“On February 14, 2002, a small text of fewer than a thousand words quietly appeared on the Web: titled the “Budapest Open Access Initiative” (BOAI), it gave a public face to discussions between sixteen participants that had taken place on December 1 and 2, 2001 in Budapest, at the invitation of the Open Society Foundations (then known as the Open Society Institute)….Wedding the old – the scientific ethos – with the new – computers and the Internet – elicited a powerful, historically grounded synthesis that gave gravitas to the BOAI. In effect, the Budapest Initiative stated, Open Access was not the hastily cobbled up conceit of a small, marginal band of scholars and scientists dissatisfied with their communication system; instead, it asserted anew the central position of communication as the foundation of the scientific enterprise. Communication, as William D. Harvey famously posited, is the “essence of science,” and thanks to the Internet, scientific communication could be further conceived as the distributed system of human intelligence….”
“The 15th anniversary of the BOAI offers an opportunity to take stock of our collective progress. To do this, feedback was solicited through an open survey, and we received responses from 69 countries around the world. Additionally, we have convened a small working group to synthesize the community feedback and use it to reflect on the values, impact, and continued relevance of the BOAI. The Working Group will review and digest the responses received and provide updated recommendations to reflect the current status of the movement. Later this week, we’re looking forward to the release of a comprehensive reflection on where the open access movement has been and where it may be headed, written by Jean-Claude Guédon, one of the original drafters of the BOAI, and a noted thought leader in the open access community. In the meantime, watch the BOAI 15 twitter feed (@TheBOAI) and #TheBOAI starting today for a series of tweets showcasing some of the reactions collected from the wider Open community on the impact of the BOAI and on open access in general. As recommendations are formulated, these will be supplemented with more action-oriented items from members of the BOAI 15 Working Group….”
“„Journal.fi is a new portal for Finnish scholarly Open Access Journals provided by the Federation of Finnish Learned Societies“ (aalto.fi via OATP). This is Fake news!
http://journal.fi/virittaja/article/view/40155 isn’t available Open Access because viewing the PDF is only possible with a login. And you need to see the PDF because the e-text is lacking the German UMLAUTE (ä, ö, ü). It is not clear if the text on the page is the whole text of the article, but in the case of http://journal.fi/virittaja/article/view/52698 (2016) it is clear that only the abstract is free. „Virittäjä“ is a subscription journal….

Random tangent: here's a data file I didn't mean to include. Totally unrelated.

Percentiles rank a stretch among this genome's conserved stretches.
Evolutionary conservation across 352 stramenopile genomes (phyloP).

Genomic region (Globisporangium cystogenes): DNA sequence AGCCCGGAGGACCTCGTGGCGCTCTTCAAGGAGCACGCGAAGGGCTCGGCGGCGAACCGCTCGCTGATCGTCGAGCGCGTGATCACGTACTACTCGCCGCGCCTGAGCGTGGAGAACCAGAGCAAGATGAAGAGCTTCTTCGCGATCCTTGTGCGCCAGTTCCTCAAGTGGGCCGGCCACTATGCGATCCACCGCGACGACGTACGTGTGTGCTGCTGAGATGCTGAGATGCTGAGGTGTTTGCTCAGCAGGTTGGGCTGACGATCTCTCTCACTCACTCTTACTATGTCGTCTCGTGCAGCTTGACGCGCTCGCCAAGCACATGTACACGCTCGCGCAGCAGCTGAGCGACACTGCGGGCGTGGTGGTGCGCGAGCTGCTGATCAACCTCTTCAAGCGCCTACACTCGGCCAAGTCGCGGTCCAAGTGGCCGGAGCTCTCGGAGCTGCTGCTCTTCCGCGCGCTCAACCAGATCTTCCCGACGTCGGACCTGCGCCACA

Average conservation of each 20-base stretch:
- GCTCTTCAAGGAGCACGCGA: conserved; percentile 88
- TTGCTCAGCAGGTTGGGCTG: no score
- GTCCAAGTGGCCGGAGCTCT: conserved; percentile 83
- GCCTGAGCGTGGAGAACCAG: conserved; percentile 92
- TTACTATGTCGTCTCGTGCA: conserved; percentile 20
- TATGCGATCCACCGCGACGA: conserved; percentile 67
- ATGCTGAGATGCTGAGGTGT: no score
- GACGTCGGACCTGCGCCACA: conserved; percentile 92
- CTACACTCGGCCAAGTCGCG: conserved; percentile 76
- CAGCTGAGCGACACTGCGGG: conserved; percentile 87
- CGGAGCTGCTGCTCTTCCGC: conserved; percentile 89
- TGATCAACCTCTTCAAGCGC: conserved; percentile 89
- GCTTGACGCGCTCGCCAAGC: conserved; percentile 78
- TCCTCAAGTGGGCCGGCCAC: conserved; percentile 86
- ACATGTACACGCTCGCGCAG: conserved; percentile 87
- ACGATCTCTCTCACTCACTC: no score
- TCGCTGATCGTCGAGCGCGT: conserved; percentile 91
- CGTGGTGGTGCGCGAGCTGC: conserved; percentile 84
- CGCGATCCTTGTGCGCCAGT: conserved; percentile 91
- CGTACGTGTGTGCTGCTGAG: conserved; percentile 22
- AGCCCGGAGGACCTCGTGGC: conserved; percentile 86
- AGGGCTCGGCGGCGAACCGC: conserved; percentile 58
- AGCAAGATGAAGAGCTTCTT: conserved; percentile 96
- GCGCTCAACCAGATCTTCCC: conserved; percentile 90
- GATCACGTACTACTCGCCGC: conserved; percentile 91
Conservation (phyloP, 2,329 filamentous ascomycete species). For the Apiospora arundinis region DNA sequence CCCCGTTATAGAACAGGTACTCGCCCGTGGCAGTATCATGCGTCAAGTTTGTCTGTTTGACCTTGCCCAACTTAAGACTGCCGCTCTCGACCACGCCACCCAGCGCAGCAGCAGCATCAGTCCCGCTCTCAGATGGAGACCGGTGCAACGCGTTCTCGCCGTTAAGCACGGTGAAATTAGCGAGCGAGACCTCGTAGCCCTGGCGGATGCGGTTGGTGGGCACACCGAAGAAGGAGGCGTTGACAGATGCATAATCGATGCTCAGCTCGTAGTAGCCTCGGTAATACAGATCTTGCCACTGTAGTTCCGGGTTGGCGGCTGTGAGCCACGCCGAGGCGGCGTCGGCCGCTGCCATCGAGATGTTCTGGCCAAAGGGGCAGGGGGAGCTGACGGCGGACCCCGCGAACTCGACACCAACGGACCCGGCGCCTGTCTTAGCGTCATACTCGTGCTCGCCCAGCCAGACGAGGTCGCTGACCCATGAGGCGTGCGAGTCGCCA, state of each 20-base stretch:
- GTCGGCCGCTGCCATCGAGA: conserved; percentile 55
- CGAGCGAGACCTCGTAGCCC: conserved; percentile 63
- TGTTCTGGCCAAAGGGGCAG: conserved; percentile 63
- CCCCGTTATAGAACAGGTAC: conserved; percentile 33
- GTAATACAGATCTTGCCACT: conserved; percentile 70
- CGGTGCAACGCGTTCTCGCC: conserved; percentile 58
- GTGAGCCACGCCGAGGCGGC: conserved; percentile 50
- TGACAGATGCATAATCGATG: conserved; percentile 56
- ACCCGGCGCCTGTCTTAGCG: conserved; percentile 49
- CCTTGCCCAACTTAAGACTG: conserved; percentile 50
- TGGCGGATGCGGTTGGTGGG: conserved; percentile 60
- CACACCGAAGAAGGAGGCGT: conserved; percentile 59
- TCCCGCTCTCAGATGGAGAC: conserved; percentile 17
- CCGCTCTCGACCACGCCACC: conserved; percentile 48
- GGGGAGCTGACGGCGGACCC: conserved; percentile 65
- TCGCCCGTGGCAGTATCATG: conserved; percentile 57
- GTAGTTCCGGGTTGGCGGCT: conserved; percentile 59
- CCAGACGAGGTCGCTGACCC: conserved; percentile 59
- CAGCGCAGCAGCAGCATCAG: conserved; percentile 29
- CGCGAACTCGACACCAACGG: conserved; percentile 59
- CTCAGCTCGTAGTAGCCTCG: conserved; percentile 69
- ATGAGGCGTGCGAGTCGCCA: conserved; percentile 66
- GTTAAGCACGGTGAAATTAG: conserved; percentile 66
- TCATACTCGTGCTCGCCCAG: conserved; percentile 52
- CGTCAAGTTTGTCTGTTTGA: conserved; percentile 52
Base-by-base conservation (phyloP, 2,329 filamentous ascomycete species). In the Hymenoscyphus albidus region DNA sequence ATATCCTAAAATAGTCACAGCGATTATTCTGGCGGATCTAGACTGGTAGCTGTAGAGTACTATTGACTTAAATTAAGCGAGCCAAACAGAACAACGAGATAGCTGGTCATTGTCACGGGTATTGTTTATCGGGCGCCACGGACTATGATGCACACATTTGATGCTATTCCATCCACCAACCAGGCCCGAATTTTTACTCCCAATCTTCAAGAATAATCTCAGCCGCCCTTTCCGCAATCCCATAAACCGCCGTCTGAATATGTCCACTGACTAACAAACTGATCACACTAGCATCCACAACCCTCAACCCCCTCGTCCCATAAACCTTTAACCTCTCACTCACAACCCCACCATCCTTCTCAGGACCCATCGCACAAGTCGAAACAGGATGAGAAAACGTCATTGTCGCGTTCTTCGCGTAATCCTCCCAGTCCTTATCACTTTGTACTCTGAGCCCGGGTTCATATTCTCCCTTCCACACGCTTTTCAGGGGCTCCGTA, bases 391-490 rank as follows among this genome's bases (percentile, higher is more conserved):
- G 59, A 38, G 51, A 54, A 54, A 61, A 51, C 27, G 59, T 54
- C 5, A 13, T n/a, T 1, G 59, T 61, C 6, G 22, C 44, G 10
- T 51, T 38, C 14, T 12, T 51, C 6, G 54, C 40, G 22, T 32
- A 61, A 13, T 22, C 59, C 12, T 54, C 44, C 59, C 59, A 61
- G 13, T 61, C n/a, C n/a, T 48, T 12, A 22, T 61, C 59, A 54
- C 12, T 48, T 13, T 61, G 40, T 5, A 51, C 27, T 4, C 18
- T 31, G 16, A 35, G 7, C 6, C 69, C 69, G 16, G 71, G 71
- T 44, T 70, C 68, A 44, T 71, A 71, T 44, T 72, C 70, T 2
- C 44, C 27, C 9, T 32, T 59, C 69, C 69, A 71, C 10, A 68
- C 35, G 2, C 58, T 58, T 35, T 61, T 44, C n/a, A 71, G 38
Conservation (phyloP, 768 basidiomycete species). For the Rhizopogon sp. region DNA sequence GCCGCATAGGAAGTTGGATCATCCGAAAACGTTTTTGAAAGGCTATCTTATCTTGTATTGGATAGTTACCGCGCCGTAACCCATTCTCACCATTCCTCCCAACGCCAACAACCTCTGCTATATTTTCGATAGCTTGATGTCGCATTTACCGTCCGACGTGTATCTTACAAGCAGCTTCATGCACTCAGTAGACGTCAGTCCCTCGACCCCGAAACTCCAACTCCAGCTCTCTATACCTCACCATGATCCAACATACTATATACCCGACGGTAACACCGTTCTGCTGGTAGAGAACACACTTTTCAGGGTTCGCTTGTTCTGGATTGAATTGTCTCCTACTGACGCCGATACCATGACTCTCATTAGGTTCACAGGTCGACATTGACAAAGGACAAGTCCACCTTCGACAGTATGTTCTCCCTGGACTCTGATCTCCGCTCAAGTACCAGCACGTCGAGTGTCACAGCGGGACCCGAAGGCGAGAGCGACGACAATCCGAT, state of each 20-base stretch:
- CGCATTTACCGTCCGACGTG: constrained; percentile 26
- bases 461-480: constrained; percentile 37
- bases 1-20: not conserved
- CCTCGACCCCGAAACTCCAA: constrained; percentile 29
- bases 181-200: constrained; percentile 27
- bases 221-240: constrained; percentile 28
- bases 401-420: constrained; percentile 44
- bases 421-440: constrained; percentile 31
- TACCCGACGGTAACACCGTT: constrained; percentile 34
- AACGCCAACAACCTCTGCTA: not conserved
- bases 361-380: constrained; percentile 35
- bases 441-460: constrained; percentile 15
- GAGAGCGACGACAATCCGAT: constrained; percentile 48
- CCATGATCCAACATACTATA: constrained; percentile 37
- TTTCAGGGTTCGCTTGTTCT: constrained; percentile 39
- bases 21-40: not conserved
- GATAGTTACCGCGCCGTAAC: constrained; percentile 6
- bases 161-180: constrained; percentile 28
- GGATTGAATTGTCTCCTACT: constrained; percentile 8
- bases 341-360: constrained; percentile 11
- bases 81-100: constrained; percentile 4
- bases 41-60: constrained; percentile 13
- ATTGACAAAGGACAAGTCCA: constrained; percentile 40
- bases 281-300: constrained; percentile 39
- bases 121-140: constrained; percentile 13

Some journals [at the site] are Open Access, some not.”
“Some of us worry about personal health records being “made open”. Some confuse commercial and personal data, or mix up “big data” with “open data”.
To unpack data’s challenges and its benefits, we need to be precise about what these things mean. They should be clear and familiar to everyone, so we can all have informed conversations about how we use them, how they affect us and how we plan for the future….
Whether big, medium or small, whether state, commercial or personal, the important thing about data is how it is licensed.
The spectrum ranges from closed to shared to open….”
English Translation (Google): Free access creates more knowledge
“Das Bundesministerium für Bildung und Forschung (BMBF) startet heute eine umfassende Open Access-Strategie.”
English Translation (Google): “The Federal Ministry of Education and Research ( BMBF ) to start a comprehensive open access strategy today.”
“As Open Access becomes more widespread, quantifying the range of OA options has become complex. In this PLOScast, Elizabeth Seiver speaks with Greg Tananbaum, the owner of ScholarNext, about the spectrum of Open Access, the tool available to help academics gauge the openness of an article, OA policies and emerging developments in scholarly communication. Together they discuss how machine readability is playing a role in OA publishing, issues surrounding OA funding, and how Open Access journals can work together. Greg focuses on the intersection of technology, content and academia. He’s been working with SPARC since 2007 on issues relating to Open Access and open data. If you are interested in learning more, please check out the following links …”
Le mouvement promouvant l’accès ouvert (open access en anglais) à la recherche a été lancé avec une belle idée, celle de mettre les résultats de la recherche à la disposition de tous dans des archives ouvertes et des revues ouvertes. Ce mouvement conquiert maintenant le monde pour le plus grand bénéfice des auteurs, des chercheurs, des étudiants, des bibliothèques, des éditeurs, des universités et des centres de recherche. Et, tout aussi important peut-être, pour le bénéfice du grand public, quelle que soit sa formation et quel que soit son parcours professionnel.
Pour en savoir plus, merci de consulter la présentation de l’accès ouvert par Peter Suber. Certains passages ci-dessous sont d’ailleurs inspirés de cette présentation, un des multiples avantages de l’accès ouvert, à savoir pouvoir s’inspirer du travail d’autrui pour nos propres articles dans la mesure où le nom de la source originale et celui de son auteur sont impérativement cités et dans la mesure où ce travail original dispose d’une licence Creative Commons.